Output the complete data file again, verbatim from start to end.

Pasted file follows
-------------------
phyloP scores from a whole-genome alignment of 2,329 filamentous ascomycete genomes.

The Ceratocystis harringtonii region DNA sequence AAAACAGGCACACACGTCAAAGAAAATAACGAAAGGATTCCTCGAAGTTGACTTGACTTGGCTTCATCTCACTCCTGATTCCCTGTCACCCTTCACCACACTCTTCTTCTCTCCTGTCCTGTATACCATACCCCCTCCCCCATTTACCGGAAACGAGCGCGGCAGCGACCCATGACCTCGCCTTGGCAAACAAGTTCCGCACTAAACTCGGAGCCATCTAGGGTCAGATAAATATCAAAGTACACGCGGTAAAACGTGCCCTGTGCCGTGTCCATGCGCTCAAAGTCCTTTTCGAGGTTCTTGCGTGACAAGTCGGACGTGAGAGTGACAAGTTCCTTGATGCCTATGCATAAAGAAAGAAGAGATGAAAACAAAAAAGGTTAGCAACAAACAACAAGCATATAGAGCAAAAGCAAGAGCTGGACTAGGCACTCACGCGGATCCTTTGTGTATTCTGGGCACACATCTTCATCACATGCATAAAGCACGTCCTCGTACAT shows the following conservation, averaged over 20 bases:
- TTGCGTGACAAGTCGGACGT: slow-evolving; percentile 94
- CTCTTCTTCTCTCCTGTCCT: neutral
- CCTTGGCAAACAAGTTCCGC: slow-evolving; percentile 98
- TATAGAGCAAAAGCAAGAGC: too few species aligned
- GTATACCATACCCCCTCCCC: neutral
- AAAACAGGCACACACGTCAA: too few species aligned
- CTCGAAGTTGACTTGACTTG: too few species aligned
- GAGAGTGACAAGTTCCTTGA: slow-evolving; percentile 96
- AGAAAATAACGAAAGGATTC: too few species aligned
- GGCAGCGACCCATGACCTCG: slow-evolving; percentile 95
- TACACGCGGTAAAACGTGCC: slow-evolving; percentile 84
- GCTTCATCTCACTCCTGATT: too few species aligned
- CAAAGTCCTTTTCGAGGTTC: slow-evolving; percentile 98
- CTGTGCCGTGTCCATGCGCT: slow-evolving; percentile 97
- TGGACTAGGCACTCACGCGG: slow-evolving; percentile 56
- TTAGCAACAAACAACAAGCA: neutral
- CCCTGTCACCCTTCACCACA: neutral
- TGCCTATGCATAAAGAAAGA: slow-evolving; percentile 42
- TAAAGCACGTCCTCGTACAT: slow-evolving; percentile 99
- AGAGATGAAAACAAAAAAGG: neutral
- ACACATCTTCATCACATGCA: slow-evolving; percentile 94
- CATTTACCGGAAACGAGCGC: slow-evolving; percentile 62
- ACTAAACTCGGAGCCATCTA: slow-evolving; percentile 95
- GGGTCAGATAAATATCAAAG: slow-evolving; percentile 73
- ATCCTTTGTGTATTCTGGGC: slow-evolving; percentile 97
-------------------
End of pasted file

phyloP scores from a whole-genome alignment of 2,329 filamentous ascomycete genomes.

The Ceratocystis harringtonii region DNA sequence AAAACAGGCACACACGTCAAAGAAAATAACGAAAGGATTCCTCGAAGTTGACTTGACTTGGCTTCATCTCACTCCTGATTCCCTGTCACCCTTCACCACACTCTTCTTCTCTCCTGTCCTGTATACCATACCCCCTCCCCCATTTACCGGAAACGAGCGCGGCAGCGACCCATGACCTCGCCTTGGCAAACAAGTTCCGCACTAAACTCGGAGCCATCTAGGGTCAGATAAATATCAAAGTACACGCGGTAAAACGTGCCCTGTGCCGTGTCCATGCGCTCAAAGTCCTTTTCGAGGTTCTTGCGTGACAAGTCGGACGTGAGAGTGACAAGTTCCTTGATGCCTATGCATAAAGAAAGAAGAGATGAAAACAAAAAAGGTTAGCAACAAACAACAAGCATATAGAGCAAAAGCAAGAGCTGGACTAGGCACTCACGCGGATCCTTTGTGTATTCTGGGCACACATCTTCATCACATGCATAAAGCACGTCCTCGTACAT shows the following conservation, averaged over 20 bases:
- TTGCGTGACAAGTCGGACGT: slow-evolving; percentile 94
- CTCTTCTTCTCTCCTGTCCT: neutral
- CCTTGGCAAACAAGTTCCGC: slow-evolving; percentile 98
- TATAGAGCAAAAGCAAGAGC: too few species aligned
- GTATACCATACCCCCTCCCC: neutral
- AAAACAGGCACACACGTCAA: too few species aligned
- CTCGAAGTTGACTTGACTTG: too few species aligned
- GAGAGTGACAAGTTCCTTGA: slow-evolving; percentile 96
- AGAAAATAACGAAAGGATTC: too few species aligned
- GGCAGCGACCCATGACCTCG: slow-evolving; percentile 95
- TACACGCGGTAAAACGTGCC: slow-evolving; percentile 84
- GCTTCATCTCACTCCTGATT: too few species aligned
- CAAAGTCCTTTTCGAGGTTC: slow-evolving; percentile 98
- CTGTGCCGTGTCCATGCGCT: slow-evolving; percentile 97
- TGGACTAGGCACTCACGCGG: slow-evolving; percentile 56
- TTAGCAACAAACAACAAGCA: neutral
- CCCTGTCACCCTTCACCACA: neutral
- TGCCTATGCATAAAGAAAGA: slow-evolving; percentile 42
- TAAAGCACGTCCTCGTACAT: slow-evolving; percentile 99
- AGAGATGAAAACAAAAAAGG: neutral
- ACACATCTTCATCACATGCA: slow-evolving; percentile 94
- CATTTACCGGAAACGAGCGC: slow-evolving; percentile 62
- ACTAAACTCGGAGCCATCTA: slow-evolving; percentile 95
- GGGTCAGATAAATATCAAAG: slow-evolving; percentile 73
- ATCCTTTGTGTATTCTGGGC: slow-evolving; percentile 97